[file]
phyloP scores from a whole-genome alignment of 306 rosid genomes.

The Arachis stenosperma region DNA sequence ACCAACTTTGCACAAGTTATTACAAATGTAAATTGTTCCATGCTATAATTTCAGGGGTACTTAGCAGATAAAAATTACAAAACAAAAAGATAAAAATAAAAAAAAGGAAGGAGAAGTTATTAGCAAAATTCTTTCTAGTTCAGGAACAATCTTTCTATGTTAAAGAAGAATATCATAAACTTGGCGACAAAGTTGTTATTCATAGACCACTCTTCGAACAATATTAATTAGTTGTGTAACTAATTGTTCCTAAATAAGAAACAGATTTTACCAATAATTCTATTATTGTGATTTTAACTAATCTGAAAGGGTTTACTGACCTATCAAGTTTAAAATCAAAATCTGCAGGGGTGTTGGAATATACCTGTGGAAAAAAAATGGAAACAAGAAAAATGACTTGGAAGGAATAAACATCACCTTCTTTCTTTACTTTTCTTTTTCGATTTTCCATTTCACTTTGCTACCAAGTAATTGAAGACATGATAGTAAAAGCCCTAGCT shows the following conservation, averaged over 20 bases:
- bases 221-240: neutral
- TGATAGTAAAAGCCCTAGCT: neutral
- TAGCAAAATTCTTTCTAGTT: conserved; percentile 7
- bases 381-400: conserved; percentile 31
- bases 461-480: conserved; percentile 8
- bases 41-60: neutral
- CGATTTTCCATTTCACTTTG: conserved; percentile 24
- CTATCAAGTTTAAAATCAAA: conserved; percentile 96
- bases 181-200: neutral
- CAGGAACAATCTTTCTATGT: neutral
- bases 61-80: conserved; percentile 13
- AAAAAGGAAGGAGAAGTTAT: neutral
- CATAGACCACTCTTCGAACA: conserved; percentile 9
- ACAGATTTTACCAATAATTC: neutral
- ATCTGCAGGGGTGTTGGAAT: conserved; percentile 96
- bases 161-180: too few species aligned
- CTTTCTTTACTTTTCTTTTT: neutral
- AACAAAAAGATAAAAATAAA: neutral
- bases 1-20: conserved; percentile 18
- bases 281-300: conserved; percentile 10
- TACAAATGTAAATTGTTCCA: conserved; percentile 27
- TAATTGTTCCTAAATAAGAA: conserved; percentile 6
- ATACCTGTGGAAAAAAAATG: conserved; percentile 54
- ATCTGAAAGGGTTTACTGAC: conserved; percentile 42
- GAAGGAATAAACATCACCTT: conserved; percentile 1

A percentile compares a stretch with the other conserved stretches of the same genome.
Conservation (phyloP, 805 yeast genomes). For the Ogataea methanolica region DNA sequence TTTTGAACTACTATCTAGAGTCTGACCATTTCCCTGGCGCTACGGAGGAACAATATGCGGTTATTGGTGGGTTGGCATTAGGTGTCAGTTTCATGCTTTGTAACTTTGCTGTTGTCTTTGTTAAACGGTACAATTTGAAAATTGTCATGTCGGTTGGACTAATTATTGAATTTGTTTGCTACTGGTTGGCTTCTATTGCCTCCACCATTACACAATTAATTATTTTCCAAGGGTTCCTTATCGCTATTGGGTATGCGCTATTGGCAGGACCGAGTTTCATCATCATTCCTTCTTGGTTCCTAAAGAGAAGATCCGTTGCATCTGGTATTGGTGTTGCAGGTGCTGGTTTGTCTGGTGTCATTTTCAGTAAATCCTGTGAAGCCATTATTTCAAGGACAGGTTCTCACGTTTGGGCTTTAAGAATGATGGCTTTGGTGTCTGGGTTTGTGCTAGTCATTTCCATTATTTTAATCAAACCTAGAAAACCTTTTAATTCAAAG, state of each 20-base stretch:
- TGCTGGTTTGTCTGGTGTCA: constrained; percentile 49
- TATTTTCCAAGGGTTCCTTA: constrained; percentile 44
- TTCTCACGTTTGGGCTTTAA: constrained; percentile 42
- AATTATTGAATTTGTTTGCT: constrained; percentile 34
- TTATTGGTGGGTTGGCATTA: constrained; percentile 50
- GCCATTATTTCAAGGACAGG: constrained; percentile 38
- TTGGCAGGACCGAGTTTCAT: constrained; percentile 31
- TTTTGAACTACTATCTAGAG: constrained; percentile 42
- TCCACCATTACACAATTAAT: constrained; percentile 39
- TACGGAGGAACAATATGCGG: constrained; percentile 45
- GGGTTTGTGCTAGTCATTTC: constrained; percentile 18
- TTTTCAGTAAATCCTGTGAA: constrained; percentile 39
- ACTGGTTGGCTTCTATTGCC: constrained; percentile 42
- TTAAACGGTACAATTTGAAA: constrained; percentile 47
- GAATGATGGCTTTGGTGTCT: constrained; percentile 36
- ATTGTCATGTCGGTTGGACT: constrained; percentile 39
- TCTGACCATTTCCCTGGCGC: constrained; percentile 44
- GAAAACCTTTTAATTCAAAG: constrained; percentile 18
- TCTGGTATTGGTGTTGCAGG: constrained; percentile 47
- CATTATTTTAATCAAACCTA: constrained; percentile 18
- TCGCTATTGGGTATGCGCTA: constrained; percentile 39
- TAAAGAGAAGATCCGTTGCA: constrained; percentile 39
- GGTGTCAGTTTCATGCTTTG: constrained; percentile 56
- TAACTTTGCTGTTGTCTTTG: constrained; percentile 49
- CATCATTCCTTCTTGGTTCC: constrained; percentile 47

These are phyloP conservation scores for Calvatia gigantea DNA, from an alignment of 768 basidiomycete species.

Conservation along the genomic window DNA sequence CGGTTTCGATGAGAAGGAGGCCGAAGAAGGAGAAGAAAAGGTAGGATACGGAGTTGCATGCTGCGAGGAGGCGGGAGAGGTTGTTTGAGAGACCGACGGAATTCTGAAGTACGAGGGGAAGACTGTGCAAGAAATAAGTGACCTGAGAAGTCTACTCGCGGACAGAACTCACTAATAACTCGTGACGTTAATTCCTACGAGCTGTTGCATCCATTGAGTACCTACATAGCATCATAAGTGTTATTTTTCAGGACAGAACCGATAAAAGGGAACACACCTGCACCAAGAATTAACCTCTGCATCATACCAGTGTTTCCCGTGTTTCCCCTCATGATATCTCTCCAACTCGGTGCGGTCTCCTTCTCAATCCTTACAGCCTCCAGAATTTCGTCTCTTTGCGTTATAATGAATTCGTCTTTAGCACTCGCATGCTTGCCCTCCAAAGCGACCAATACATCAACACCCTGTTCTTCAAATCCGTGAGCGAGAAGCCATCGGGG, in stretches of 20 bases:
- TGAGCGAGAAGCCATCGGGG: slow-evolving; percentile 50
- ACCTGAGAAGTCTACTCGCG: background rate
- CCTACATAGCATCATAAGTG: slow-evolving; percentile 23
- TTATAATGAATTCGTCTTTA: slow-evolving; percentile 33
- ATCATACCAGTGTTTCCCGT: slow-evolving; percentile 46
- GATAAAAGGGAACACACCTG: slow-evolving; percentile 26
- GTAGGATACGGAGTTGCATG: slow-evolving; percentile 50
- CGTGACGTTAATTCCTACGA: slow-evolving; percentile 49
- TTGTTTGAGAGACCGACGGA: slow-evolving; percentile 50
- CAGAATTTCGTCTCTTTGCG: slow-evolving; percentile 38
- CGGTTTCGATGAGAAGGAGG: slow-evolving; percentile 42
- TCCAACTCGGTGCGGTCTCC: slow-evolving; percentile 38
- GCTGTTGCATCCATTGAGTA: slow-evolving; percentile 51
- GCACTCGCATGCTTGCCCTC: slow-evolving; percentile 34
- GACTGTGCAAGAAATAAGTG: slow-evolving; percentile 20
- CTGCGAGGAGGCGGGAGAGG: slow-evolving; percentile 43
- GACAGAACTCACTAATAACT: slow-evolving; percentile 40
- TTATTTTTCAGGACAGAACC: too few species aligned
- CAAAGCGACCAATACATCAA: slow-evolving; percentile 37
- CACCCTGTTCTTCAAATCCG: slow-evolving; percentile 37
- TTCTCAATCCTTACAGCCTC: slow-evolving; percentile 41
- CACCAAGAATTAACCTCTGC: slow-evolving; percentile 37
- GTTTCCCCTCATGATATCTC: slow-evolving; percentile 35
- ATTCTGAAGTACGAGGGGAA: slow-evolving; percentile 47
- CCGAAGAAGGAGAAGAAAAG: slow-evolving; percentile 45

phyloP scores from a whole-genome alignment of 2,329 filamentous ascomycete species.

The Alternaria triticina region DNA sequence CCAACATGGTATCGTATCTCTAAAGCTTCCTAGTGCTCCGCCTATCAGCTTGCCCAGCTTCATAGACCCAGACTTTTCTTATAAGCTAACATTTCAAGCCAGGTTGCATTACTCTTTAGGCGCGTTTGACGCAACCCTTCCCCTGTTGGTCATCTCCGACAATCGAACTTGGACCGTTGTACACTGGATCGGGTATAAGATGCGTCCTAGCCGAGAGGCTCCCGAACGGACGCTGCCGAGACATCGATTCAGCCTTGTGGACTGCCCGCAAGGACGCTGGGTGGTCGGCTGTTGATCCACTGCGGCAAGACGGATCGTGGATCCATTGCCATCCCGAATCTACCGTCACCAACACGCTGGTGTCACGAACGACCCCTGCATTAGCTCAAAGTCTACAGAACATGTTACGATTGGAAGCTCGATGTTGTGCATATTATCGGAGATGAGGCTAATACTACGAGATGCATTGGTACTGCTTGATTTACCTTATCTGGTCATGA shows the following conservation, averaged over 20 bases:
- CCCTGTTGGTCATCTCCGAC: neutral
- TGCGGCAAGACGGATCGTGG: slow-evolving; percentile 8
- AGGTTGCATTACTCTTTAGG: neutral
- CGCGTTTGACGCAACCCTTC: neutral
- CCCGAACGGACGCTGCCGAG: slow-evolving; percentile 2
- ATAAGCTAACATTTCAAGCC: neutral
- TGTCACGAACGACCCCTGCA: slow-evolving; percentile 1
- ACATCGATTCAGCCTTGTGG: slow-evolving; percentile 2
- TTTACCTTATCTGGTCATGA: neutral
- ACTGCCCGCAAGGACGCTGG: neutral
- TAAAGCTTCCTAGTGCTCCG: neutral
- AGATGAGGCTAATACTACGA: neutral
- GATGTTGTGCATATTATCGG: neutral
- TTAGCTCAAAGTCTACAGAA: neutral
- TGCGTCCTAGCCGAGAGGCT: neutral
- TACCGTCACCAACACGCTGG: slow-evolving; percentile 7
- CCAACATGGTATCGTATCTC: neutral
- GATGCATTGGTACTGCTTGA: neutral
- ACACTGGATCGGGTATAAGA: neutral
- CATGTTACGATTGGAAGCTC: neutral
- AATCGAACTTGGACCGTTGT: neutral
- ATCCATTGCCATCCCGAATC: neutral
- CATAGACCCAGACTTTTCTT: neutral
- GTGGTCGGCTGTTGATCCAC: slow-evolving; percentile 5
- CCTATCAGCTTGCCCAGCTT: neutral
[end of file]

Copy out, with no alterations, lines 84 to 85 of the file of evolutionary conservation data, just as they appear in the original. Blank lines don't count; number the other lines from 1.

- CCCTGTTGGTCATCTCCGAC: neutral
- TGCGGCAAGACGGATCGTGG: slow-evolving; percentile 8